After all that hard work putting your online dating profile together, it’s tempting to never change it…BUT online dating works best when you do! Changes indicate to the dating app that your profile is active so, even when you make small adjustments, the algorithms will ensure you’ll come up higher in new searches.

Changes can include swapping in one photo for another or altering words in your profile. Having a wide selection of images helps because you can use different photos across a variety of dating apps and also changeover photos on one dating app to keep your profile looking fresh and ‘up there’ in the searches. Some dating sites also give you questions to answer, if you can fill in one a day that will really help keep your profile visible.

Thanks Lucy! When it comes to online dating, perhaps a picture really is worth a thousand words!




Lucy Williams is a portrait photographer who offers eye-catching online dating photography and support with writing natural, engaging dating profiles. She founded My Heart Skipped photography in 2010 and initially photographed couples and weddings before falling in love with dating portrait photography.




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The “Brand of the Month” goes to…

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Each month I give my verdict on who has shown the world an interesting and distinctive brand. My latest Personal Brand of the Month goes to

Ed Sheeran

For the last decade, Ed Sheeran has been a powerhouse. In fact, he was just named the UK’s artist of the decade by the Official Charts Company. This milestone came on the heels of a combined run of 12 number one singles and albums between 2010 and 2019 – more than any other artist. During this period, he’s held the most weeks at number one (79 weeks in total) on both album and singles charts.

Impressive indeed, but that’s not why he’s my Brand of the Month.

Ed Sheeran’s No.5 Collaborations Project available to purchase here

Sheeran also decided to use launch his own foundation, the Ed Sheeran Suffolk Music Foundation (ESSMF) to help young musicians in his home county with “small but hopefully useful grants” that can be “used for anything from buying an instrument to funding music studies”.

Fantastic stuff. I’m a huge advocate of adding social responsibility into your brand. But there’s something else that shone through this month — his announcement to take a break from music — and for me, it aligned beautifully with his authenticity.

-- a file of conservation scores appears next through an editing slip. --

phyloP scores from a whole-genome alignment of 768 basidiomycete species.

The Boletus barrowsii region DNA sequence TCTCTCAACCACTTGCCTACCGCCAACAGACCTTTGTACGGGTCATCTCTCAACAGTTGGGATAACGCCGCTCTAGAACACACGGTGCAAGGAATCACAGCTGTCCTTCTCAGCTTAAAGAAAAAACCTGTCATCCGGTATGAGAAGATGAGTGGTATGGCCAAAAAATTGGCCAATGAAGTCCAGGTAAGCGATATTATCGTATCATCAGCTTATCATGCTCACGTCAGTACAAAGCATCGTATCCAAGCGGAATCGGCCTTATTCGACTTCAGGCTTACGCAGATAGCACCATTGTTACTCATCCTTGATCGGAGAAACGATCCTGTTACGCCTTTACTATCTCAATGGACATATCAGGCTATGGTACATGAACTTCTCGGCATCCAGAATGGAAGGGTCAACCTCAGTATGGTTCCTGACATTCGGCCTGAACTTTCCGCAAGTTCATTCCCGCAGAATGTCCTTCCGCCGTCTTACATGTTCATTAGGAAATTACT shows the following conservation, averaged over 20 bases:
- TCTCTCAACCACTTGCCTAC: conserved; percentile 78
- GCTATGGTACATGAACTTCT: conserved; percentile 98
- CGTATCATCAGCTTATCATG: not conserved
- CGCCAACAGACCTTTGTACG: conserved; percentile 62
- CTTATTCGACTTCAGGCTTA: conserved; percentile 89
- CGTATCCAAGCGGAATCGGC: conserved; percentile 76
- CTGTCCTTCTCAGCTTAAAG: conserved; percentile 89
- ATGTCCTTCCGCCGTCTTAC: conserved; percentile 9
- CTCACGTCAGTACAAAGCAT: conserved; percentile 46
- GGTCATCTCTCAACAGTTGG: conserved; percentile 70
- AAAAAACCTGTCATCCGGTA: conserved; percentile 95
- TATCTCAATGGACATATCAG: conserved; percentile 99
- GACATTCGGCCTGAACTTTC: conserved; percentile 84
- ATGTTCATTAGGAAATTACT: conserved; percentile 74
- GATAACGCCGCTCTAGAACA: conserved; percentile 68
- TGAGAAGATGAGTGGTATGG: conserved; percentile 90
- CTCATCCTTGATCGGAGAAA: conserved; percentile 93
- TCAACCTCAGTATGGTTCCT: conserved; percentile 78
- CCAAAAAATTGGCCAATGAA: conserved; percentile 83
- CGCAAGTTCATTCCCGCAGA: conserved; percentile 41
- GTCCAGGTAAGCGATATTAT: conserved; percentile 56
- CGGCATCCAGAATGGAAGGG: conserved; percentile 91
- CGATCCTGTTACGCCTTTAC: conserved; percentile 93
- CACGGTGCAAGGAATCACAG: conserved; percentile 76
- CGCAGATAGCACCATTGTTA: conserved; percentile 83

In a vast sea of shiny pop stars, Sheeran has always stood out as our boy-next-door, maintaining a sense of genuineness in all aspects of his brand. His songs in particular capture that authenticity, connecting with listeners in an honest and powerful way.  Sheeran’s last album, No 6 Collaborations Project, essentially represents his struggle to maintain this authenticity while globetrotting and hobnobbing with “the beautiful people”, preferring to be back at home with his wife. Perhaps this was another signal to his audience that it was time for a break.

There’s a refreshing authenticity to knowing when to step back, put yourself first, and take a take a break from it all.

This month, I wrote about brands that “step back instead of stepping up”. Like Prince Harry and Meghan, Sheeran may be stepping back this month, and in a way that will likely strengthen his brand. His announcement to take a break from work and social media “until it’s time to come back” on the back of his wild success is a surprising but understandable one. Then it’s about how you deliver the message.

Unlike Prince Harry and Meghan, Sheeran’s communication isn’t constrained by Buckingham Palace of course. He also doesn’t risk upsetting the balance of an entire institution with his announcement! While the messaging may have been less challenging, the decision behind it likely wasn’t an easy one.

Here’s his post on Instagram, shared right before Christmas:


View this post on Instagram


Brb x

A post shared by Ed Sheeran (@teddysphotos) on


Sheeran’s Instagram profile picture has been changed to a black-and-white image of BRB – for “be right back”.


There’s another probable factor in his decision, reflecting an important dimension of branding: knowing when you are satiating your target audience. If you are, you risk losing them.

Sheeran’s manager Stuart Camp seems to get this. He admitted that Sheeran’s ubiquity ran the risk of “overkill”. “We are very conscious of too much Ed Sheeran,” Camp told BBC Music Introducing’s Does My Music Suck? podcast.